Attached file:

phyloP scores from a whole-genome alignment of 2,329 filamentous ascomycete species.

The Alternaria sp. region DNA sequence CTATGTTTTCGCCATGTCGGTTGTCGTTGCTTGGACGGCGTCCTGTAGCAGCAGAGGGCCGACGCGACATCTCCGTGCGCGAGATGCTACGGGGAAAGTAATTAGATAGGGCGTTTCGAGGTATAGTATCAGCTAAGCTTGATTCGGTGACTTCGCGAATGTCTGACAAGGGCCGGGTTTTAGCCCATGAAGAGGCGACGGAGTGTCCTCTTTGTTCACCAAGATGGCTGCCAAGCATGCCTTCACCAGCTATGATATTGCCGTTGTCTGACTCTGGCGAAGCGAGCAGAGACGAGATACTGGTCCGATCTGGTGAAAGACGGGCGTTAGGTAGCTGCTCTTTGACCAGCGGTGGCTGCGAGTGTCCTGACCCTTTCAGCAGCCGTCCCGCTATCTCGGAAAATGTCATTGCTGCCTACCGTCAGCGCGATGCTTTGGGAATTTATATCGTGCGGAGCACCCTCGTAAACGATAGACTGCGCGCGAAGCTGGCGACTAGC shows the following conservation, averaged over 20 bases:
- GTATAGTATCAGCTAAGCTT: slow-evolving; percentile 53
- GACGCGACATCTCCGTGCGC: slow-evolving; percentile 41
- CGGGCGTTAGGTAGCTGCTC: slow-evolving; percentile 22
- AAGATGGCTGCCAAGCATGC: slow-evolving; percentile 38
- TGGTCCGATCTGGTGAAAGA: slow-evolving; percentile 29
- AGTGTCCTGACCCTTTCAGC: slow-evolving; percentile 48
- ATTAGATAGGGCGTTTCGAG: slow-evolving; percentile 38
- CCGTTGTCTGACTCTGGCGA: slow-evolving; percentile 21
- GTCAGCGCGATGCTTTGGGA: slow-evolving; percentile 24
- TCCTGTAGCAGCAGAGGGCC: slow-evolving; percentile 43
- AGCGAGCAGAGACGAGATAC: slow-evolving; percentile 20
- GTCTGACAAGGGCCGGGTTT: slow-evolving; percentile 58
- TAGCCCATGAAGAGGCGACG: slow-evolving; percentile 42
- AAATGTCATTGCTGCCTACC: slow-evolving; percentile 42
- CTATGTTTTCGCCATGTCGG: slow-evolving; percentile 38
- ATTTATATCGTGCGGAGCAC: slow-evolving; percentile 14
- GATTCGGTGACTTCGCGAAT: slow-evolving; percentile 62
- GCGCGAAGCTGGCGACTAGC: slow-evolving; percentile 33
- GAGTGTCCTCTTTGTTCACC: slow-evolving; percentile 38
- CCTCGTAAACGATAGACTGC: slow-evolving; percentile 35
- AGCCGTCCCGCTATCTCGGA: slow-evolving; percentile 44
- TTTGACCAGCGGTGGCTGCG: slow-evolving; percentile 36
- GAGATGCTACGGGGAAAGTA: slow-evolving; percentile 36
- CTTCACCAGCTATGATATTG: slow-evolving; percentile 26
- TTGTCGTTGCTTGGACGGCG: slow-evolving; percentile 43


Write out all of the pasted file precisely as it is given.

phyloP scores from a whole-genome alignment of 2,329 filamentous ascomycete species.

The Alternaria sp. region DNA sequence CTATGTTTTCGCCATGTCGGTTGTCGTTGCTTGGACGGCGTCCTGTAGCAGCAGAGGGCCGACGCGACATCTCCGTGCGCGAGATGCTACGGGGAAAGTAATTAGATAGGGCGTTTCGAGGTATAGTATCAGCTAAGCTTGATTCGGTGACTTCGCGAATGTCTGACAAGGGCCGGGTTTTAGCCCATGAAGAGGCGACGGAGTGTCCTCTTTGTTCACCAAGATGGCTGCCAAGCATGCCTTCACCAGCTATGATATTGCCGTTGTCTGACTCTGGCGAAGCGAGCAGAGACGAGATACTGGTCCGATCTGGTGAAAGACGGGCGTTAGGTAGCTGCTCTTTGACCAGCGGTGGCTGCGAGTGTCCTGACCCTTTCAGCAGCCGTCCCGCTATCTCGGAAAATGTCATTGCTGCCTACCGTCAGCGCGATGCTTTGGGAATTTATATCGTGCGGAGCACCCTCGTAAACGATAGACTGCGCGCGAAGCTGGCGACTAGC shows the following conservation, averaged over 20 bases:
- GTATAGTATCAGCTAAGCTT: slow-evolving; percentile 53
- GACGCGACATCTCCGTGCGC: slow-evolving; percentile 41
- CGGGCGTTAGGTAGCTGCTC: slow-evolving; percentile 22
- AAGATGGCTGCCAAGCATGC: slow-evolving; percentile 38
- TGGTCCGATCTGGTGAAAGA: slow-evolving; percentile 29
- AGTGTCCTGACCCTTTCAGC: slow-evolving; percentile 48
- ATTAGATAGGGCGTTTCGAG: slow-evolving; percentile 38
- CCGTTGTCTGACTCTGGCGA: slow-evolving; percentile 21
- GTCAGCGCGATGCTTTGGGA: slow-evolving; percentile 24
- TCCTGTAGCAGCAGAGGGCC: slow-evolving; percentile 43
- AGCGAGCAGAGACGAGATAC: slow-evolving; percentile 20
- GTCTGACAAGGGCCGGGTTT: slow-evolving; percentile 58
- TAGCCCATGAAGAGGCGACG: slow-evolving; percentile 42
- AAATGTCATTGCTGCCTACC: slow-evolving; percentile 42
- CTATGTTTTCGCCATGTCGG: slow-evolving; percentile 38
- ATTTATATCGTGCGGAGCAC: slow-evolving; percentile 14
- GATTCGGTGACTTCGCGAAT: slow-evolving; percentile 62
- GCGCGAAGCTGGCGACTAGC: slow-evolving; percentile 33
- GAGTGTCCTCTTTGTTCACC: slow-evolving; percentile 38
- CCTCGTAAACGATAGACTGC: slow-evolving; percentile 35
- AGCCGTCCCGCTATCTCGGA: slow-evolving; percentile 44
- TTTGACCAGCGGTGGCTGCG: slow-evolving; percentile 36
- GAGATGCTACGGGGAAAGTA: slow-evolving; percentile 36
- CTTCACCAGCTATGATATTG: slow-evolving; percentile 26
- TTGTCGTTGCTTGGACGGCG: slow-evolving; percentile 43